CCOs in Oregon are required to contract with Community Mental Health Programs (CMHPs), which provide services to persons with mental or emotional disorders and developmental disabilities. The CMHPs are often county mental health departments and are responsible for providing a range of Integrated Services and Supports for behavioral health, including services for children. The rules for these services are currently undergoing revisions to clarify and simply them. The CMHPs provide outpatient mental health services to children. This includes a variety of services, including crisis services, therapy and other psychiatric services, case management, and skills training. CCOs are required to establish working relationships with local mental health authorities and CMHPs.
Oregon offers Children’s Intensive Community-Based Treatment and Support Services (ICTS) through its Community Mental Health Programs. These services are a specialized set of in-home and community-based supports and mental health treatment services for children with serious behavioral disorders. They include: crisis prevention and intervention; care coordination; case management; individual, group and family therapy; psychiatric services; skills training; family support; respite care; and team-driven service coordination planning. These services can be delivered in a variety of settings, ranging from clinics or facilities to the child’s home to the school. ICTS includes care coordination and linkages to appropriate social services.
Children also have access to Intensive Treatment Services for Children, which includes Children’s Psychiatric Residential Treatment Services and Psychiatric Day Treatment Services. CCOs complete prior approval for enrolled children, while a third-party review organization is responsible for prior approval for children not enrolled in managed care.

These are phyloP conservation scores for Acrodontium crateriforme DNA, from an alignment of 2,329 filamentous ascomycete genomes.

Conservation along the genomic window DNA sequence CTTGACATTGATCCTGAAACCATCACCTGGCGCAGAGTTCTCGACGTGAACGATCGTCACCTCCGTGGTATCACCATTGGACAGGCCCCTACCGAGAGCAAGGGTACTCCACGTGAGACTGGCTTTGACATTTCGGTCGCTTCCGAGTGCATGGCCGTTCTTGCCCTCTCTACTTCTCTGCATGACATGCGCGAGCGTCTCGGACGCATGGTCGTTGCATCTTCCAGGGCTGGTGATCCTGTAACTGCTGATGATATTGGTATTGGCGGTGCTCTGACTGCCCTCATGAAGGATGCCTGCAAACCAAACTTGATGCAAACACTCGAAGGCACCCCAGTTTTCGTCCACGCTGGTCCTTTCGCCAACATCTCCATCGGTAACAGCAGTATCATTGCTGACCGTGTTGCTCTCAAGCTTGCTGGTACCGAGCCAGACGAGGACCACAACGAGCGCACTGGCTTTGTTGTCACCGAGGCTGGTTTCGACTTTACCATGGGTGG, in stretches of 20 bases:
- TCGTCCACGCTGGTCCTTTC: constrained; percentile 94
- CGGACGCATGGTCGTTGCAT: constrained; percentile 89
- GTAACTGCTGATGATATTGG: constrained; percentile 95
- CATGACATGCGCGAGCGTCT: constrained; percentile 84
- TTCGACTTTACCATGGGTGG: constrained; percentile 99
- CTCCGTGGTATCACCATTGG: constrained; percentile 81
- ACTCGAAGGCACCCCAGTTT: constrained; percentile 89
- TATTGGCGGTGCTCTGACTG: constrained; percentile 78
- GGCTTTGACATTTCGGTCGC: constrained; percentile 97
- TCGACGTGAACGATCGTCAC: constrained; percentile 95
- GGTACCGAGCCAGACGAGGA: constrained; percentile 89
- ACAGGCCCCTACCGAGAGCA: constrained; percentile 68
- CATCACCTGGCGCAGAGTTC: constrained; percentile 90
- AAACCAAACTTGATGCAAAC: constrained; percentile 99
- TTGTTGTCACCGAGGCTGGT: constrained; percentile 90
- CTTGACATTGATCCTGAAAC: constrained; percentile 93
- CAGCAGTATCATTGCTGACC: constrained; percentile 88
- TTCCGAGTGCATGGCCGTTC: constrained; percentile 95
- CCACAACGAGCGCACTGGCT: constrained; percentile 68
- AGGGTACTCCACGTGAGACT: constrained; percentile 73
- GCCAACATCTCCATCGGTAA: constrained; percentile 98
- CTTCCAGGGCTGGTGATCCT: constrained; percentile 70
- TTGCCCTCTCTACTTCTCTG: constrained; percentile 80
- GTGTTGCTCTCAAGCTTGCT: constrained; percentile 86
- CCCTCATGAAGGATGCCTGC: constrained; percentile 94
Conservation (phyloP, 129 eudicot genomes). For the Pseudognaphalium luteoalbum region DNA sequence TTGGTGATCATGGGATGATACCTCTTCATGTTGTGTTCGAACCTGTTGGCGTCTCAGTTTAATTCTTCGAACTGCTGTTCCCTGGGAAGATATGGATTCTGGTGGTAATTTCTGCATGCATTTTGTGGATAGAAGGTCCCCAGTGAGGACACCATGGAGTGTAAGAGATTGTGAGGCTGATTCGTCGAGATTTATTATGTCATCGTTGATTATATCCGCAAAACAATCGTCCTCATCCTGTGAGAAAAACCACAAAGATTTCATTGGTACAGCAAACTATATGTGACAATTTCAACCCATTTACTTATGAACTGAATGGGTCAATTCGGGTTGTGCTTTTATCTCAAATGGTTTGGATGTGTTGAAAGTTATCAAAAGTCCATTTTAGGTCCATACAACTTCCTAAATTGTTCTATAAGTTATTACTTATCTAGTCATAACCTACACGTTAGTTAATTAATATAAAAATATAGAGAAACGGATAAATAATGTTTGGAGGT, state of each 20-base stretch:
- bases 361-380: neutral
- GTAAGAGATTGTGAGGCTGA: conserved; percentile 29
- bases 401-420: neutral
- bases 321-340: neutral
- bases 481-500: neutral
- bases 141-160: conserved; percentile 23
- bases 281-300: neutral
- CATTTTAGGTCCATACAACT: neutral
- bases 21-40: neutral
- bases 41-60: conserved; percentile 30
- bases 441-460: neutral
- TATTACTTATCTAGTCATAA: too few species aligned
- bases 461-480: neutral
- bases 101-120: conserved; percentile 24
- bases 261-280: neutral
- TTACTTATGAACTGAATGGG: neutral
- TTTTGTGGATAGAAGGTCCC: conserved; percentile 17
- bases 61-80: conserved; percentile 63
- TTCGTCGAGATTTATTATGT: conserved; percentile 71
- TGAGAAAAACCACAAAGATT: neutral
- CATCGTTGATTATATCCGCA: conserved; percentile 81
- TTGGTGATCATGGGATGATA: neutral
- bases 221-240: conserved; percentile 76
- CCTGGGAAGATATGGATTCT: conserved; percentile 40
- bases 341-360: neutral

CCOs are required to combine these services into an Integrated Service Array—intensive, individualized home and community-based services—to enrolled children and adolescents. The ISA integrates inpatient, psychiatric residential and Psychiatric Day Treatment services with the goal of minimizing institutional care and providing services in the community. The CCOs are responsible for promoting collaboration among mental health, child welfare, juvenile justice, education, and other community partners in establishing ISA services for children with serious behavioral health issues.
CCOs retain responsibility for children receiving any behavioral rehabilitation services outside the service area of the CCO in which they are enrolled unless the child is served through the Oregon Youth Authority; the CCOs must still make health services available to the child in the areas where the services are provided, and they must authorize and pay for the services.
CCOs are able to participate in the System of Care/Wraparound initiative for children eligible under the initial phase of the program. The state has collected data showing that children who receive wraparound services through the state’s System of Care experience reductions in the use of prescribed psychotropic medications and the type of prescribing provider for those children still taking medication shifts from psychiatrists to primary care physicians.
The authors wish to thank the many state officials and stakeholders who contributed to and reviewed the information in this document.
This document was prepared by NASHP for the Centers for Medicare & Medicaid Services (CMS) under a contract to NORC at the University of Chicago. It does not reflect the views of CMS.